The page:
In order to compile documentation we can execute the tut task in the module:

sh> mill example.tut

Configuration options

  • tutSourceDirectory - This task determines where documentation files must be placed in order to be compiled with Tut. By default this is the tut folder at the root of the module.

  • tutTargetDirectory - A task which determines where the compiled documentation files will be placed. By default this is simply the Mill build’s output folder for the tutTargetDirectory task but this can be reconfigured so that documentation goes to the root of the module (e.g. millSourcePath) or to a dedicated folder (e.g. millSourcePath / "docs")

  • tutClasspath - A task which determines what classpath is used when compiling documentation. By default this is configured to use the same inputs as the runClasspath, except for using tutIvyDeps rather than the module’s ivyDeps.

  • tutScalacPluginIvyDeps - A task which determines the scalac plugins which will be used when compiling code examples with Tut. The default is to use the scalacPluginIvyDeps for the module.

  • tutNameFilter - A scala.util.matching.Regex task which will be used to determine which files should be compiled with tut. The default pattern is as follows: .*\.(md|markdown|txt|htm|html).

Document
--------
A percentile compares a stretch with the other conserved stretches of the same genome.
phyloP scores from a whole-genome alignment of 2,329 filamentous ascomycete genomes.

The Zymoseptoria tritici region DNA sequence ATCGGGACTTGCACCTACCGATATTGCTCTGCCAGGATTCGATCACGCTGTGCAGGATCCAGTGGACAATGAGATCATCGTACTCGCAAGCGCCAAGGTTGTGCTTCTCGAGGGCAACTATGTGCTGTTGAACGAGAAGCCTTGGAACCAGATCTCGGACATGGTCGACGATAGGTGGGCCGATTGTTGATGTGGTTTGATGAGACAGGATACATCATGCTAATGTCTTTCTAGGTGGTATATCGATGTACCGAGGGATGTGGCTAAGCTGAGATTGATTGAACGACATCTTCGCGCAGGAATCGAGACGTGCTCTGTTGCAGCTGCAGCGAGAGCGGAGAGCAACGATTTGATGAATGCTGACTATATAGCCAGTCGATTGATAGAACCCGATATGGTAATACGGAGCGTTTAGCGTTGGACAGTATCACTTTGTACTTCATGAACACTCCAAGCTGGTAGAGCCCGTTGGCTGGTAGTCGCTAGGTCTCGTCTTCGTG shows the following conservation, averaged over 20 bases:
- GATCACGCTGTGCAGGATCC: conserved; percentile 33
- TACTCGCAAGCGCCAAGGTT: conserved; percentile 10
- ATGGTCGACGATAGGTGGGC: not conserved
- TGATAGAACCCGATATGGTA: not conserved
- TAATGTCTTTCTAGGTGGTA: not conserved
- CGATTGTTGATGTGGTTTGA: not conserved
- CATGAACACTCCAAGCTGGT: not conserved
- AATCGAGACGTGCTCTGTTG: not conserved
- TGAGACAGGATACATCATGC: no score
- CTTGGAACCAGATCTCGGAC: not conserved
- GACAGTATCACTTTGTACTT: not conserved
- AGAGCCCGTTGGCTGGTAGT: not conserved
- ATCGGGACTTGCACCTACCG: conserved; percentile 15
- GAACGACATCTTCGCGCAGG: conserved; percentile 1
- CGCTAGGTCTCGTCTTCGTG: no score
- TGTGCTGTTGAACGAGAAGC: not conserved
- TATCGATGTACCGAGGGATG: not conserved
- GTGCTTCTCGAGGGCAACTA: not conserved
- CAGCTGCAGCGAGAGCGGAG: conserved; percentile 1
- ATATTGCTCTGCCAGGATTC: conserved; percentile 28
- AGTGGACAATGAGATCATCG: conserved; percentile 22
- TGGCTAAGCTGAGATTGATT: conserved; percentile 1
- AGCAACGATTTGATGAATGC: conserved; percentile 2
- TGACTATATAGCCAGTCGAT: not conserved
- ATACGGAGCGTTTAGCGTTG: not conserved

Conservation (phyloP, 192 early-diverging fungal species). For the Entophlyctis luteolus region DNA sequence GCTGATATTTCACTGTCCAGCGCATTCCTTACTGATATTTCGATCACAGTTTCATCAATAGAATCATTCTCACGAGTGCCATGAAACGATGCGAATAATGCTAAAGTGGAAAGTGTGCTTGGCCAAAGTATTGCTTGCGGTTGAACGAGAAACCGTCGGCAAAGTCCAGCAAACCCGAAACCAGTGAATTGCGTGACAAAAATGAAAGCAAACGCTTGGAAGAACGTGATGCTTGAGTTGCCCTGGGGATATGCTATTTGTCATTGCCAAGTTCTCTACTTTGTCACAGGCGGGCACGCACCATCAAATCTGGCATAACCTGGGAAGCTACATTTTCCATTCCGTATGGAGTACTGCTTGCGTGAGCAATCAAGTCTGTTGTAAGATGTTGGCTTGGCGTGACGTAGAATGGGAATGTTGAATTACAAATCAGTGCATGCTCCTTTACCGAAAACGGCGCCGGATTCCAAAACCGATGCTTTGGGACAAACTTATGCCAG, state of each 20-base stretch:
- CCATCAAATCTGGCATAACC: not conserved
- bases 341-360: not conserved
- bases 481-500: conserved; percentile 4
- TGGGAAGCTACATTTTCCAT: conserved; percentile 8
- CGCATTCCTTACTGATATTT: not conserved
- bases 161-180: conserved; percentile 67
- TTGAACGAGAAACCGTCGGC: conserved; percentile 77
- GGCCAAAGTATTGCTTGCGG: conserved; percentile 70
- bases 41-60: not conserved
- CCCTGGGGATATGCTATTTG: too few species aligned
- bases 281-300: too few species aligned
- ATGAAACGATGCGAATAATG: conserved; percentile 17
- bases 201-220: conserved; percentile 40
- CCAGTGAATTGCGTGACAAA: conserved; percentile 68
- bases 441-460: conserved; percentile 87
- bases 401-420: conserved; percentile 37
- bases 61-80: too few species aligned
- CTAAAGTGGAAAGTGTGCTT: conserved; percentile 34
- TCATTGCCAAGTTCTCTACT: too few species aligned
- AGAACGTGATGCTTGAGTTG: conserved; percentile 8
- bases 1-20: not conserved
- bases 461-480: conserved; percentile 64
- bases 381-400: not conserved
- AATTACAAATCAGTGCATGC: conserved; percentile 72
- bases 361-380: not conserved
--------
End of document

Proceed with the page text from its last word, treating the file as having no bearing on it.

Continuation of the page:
• tutScalacOptions - The scalac options which will be used when compiling code examples with Tut. The default is to use the scalacOptions for the module but filtering out options which are problematic in the REPL, e.g. -Xfatal-warnings, -Ywarn-unused-imports.

  • tutVersion - The version of Tut to use.

  • tutIvyDeps - A task which determines how to fetch the Tut jar file and all of the dependencies required to compile documentation for the module and returns the resulting files.

  • tutPluginJars - A task which performs the dependency resolution for the scalac plugins to be used with Tut.

Twirl

Twirl templates support.

To declare a module that needs to compile twirl templates you must extend the mill.twirllib.TwirlModule trait when defining your module. Also note that twirl templates get compiled into scala code, so you also need to extend ScalaModule.

build.sc
import mill.scalalib._

import $ivy.`com.lihaoyi::mill-contrib-twirllib:$MILL_VERSION`,  mill.twirllib._

object app extends ScalaModule with TwirlModule {
// ...
}

Details

The following filesystem layout is expected:

build.sc
app/
  views/
    view1.scala.html
    view2.scala.html

TwirlModule adds the compileTwirl task to the module:

mill app.compileTwirl